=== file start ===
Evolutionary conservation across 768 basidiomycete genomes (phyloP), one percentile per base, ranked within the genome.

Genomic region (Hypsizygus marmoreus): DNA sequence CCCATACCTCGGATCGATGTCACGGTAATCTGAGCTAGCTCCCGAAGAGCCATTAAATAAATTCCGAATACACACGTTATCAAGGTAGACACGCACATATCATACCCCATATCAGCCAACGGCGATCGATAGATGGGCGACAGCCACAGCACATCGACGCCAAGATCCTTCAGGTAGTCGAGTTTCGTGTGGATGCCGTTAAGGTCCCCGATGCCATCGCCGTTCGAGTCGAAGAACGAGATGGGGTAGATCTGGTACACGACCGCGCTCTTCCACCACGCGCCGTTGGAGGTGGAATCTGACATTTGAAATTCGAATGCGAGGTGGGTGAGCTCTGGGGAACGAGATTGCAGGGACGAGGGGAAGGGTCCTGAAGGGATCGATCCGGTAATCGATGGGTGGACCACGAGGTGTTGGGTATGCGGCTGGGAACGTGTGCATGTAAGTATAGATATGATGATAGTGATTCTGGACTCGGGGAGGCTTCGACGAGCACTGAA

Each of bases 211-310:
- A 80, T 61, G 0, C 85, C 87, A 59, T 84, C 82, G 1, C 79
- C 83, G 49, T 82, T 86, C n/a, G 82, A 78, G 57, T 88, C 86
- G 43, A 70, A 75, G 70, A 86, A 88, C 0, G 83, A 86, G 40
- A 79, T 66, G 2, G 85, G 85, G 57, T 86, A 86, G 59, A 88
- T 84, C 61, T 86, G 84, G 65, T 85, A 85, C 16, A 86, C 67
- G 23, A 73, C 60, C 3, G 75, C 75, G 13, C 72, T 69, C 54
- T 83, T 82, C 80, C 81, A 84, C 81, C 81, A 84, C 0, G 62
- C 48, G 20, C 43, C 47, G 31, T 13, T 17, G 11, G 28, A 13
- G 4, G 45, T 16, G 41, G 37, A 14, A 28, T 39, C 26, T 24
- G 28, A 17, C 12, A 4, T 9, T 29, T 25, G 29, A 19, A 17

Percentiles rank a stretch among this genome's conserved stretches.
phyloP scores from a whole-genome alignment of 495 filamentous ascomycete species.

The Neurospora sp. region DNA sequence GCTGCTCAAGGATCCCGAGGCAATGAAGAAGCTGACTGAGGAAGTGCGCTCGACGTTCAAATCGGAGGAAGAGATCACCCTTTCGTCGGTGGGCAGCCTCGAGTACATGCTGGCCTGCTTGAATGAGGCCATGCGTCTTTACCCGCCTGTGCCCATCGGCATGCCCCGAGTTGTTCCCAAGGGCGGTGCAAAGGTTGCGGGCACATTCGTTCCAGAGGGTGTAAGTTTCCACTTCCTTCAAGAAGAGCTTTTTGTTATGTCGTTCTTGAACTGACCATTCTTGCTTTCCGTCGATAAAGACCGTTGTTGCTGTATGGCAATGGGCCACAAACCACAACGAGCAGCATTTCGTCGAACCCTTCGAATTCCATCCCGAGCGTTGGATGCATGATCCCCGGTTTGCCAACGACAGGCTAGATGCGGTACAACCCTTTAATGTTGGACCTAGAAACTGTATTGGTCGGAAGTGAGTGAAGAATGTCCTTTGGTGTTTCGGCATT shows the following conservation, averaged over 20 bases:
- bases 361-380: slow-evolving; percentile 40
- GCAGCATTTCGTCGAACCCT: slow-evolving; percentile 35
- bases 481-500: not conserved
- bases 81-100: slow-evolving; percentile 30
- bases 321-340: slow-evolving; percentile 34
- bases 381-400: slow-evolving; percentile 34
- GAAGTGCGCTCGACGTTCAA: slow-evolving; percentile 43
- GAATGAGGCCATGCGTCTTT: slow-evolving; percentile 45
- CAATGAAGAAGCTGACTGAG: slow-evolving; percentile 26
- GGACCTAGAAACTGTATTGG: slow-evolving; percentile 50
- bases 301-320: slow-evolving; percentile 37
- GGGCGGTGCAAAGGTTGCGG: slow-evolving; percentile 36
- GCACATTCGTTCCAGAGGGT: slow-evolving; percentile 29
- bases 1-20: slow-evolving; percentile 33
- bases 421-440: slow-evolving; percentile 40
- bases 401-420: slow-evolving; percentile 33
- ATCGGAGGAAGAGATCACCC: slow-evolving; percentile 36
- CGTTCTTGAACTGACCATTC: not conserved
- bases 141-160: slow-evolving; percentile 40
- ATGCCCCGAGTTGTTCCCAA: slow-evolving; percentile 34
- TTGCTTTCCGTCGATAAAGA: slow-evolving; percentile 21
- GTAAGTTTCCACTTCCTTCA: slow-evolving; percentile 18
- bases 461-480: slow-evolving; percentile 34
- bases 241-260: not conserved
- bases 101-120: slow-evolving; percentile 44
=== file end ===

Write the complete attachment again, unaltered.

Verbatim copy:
Evolutionary conservation across 768 basidiomycete genomes (phyloP), one percentile per base, ranked within the genome.

Genomic region (Hypsizygus marmoreus): DNA sequence CCCATACCTCGGATCGATGTCACGGTAATCTGAGCTAGCTCCCGAAGAGCCATTAAATAAATTCCGAATACACACGTTATCAAGGTAGACACGCACATATCATACCCCATATCAGCCAACGGCGATCGATAGATGGGCGACAGCCACAGCACATCGACGCCAAGATCCTTCAGGTAGTCGAGTTTCGTGTGGATGCCGTTAAGGTCCCCGATGCCATCGCCGTTCGAGTCGAAGAACGAGATGGGGTAGATCTGGTACACGACCGCGCTCTTCCACCACGCGCCGTTGGAGGTGGAATCTGACATTTGAAATTCGAATGCGAGGTGGGTGAGCTCTGGGGAACGAGATTGCAGGGACGAGGGGAAGGGTCCTGAAGGGATCGATCCGGTAATCGATGGGTGGACCACGAGGTGTTGGGTATGCGGCTGGGAACGTGTGCATGTAAGTATAGATATGATGATAGTGATTCTGGACTCGGGGAGGCTTCGACGAGCACTGAA

Each of bases 211-310:
- A 80, T 61, G 0, C 85, C 87, A 59, T 84, C 82, G 1, C 79
- C 83, G 49, T 82, T 86, C n/a, G 82, A 78, G 57, T 88, C 86
- G 43, A 70, A 75, G 70, A 86, A 88, C 0, G 83, A 86, G 40
- A 79, T 66, G 2, G 85, G 85, G 57, T 86, A 86, G 59, A 88
- T 84, C 61, T 86, G 84, G 65, T 85, A 85, C 16, A 86, C 67
- G 23, A 73, C 60, C 3, G 75, C 75, G 13, C 72, T 69, C 54
- T 83, T 82, C 80, C 81, A 84, C 81, C 81, A 84, C 0, G 62
- C 48, G 20, C 43, C 47, G 31, T 13, T 17, G 11, G 28, A 13
- G 4, G 45, T 16, G 41, G 37, A 14, A 28, T 39, C 26, T 24
- G 28, A 17, C 12, A 4, T 9, T 29, T 25, G 29, A 19, A 17

Percentiles rank a stretch among this genome's conserved stretches.
phyloP scores from a whole-genome alignment of 495 filamentous ascomycete species.

The Neurospora sp. region DNA sequence GCTGCTCAAGGATCCCGAGGCAATGAAGAAGCTGACTGAGGAAGTGCGCTCGACGTTCAAATCGGAGGAAGAGATCACCCTTTCGTCGGTGGGCAGCCTCGAGTACATGCTGGCCTGCTTGAATGAGGCCATGCGTCTTTACCCGCCTGTGCCCATCGGCATGCCCCGAGTTGTTCCCAAGGGCGGTGCAAAGGTTGCGGGCACATTCGTTCCAGAGGGTGTAAGTTTCCACTTCCTTCAAGAAGAGCTTTTTGTTATGTCGTTCTTGAACTGACCATTCTTGCTTTCCGTCGATAAAGACCGTTGTTGCTGTATGGCAATGGGCCACAAACCACAACGAGCAGCATTTCGTCGAACCCTTCGAATTCCATCCCGAGCGTTGGATGCATGATCCCCGGTTTGCCAACGACAGGCTAGATGCGGTACAACCCTTTAATGTTGGACCTAGAAACTGTATTGGTCGGAAGTGAGTGAAGAATGTCCTTTGGTGTTTCGGCATT shows the following conservation, averaged over 20 bases:
- bases 361-380: slow-evolving; percentile 40
- GCAGCATTTCGTCGAACCCT: slow-evolving; percentile 35
- bases 481-500: not conserved
- bases 81-100: slow-evolving; percentile 30
- bases 321-340: slow-evolving; percentile 34
- bases 381-400: slow-evolving; percentile 34
- GAAGTGCGCTCGACGTTCAA: slow-evolving; percentile 43
- GAATGAGGCCATGCGTCTTT: slow-evolving; percentile 45
- CAATGAAGAAGCTGACTGAG: slow-evolving; percentile 26
- GGACCTAGAAACTGTATTGG: slow-evolving; percentile 50
- bases 301-320: slow-evolving; percentile 37
- GGGCGGTGCAAAGGTTGCGG: slow-evolving; percentile 36
- GCACATTCGTTCCAGAGGGT: slow-evolving; percentile 29
- bases 1-20: slow-evolving; percentile 33
- bases 421-440: slow-evolving; percentile 40
- bases 401-420: slow-evolving; percentile 33
- ATCGGAGGAAGAGATCACCC: slow-evolving; percentile 36
- CGTTCTTGAACTGACCATTC: not conserved
- bases 141-160: slow-evolving; percentile 40
- ATGCCCCGAGTTGTTCCCAA: slow-evolving; percentile 34
- TTGCTTTCCGTCGATAAAGA: slow-evolving; percentile 21
- GTAAGTTTCCACTTCCTTCA: slow-evolving; percentile 18
- bases 461-480: slow-evolving; percentile 34
- bases 241-260: not conserved
- bases 101-120: slow-evolving; percentile 44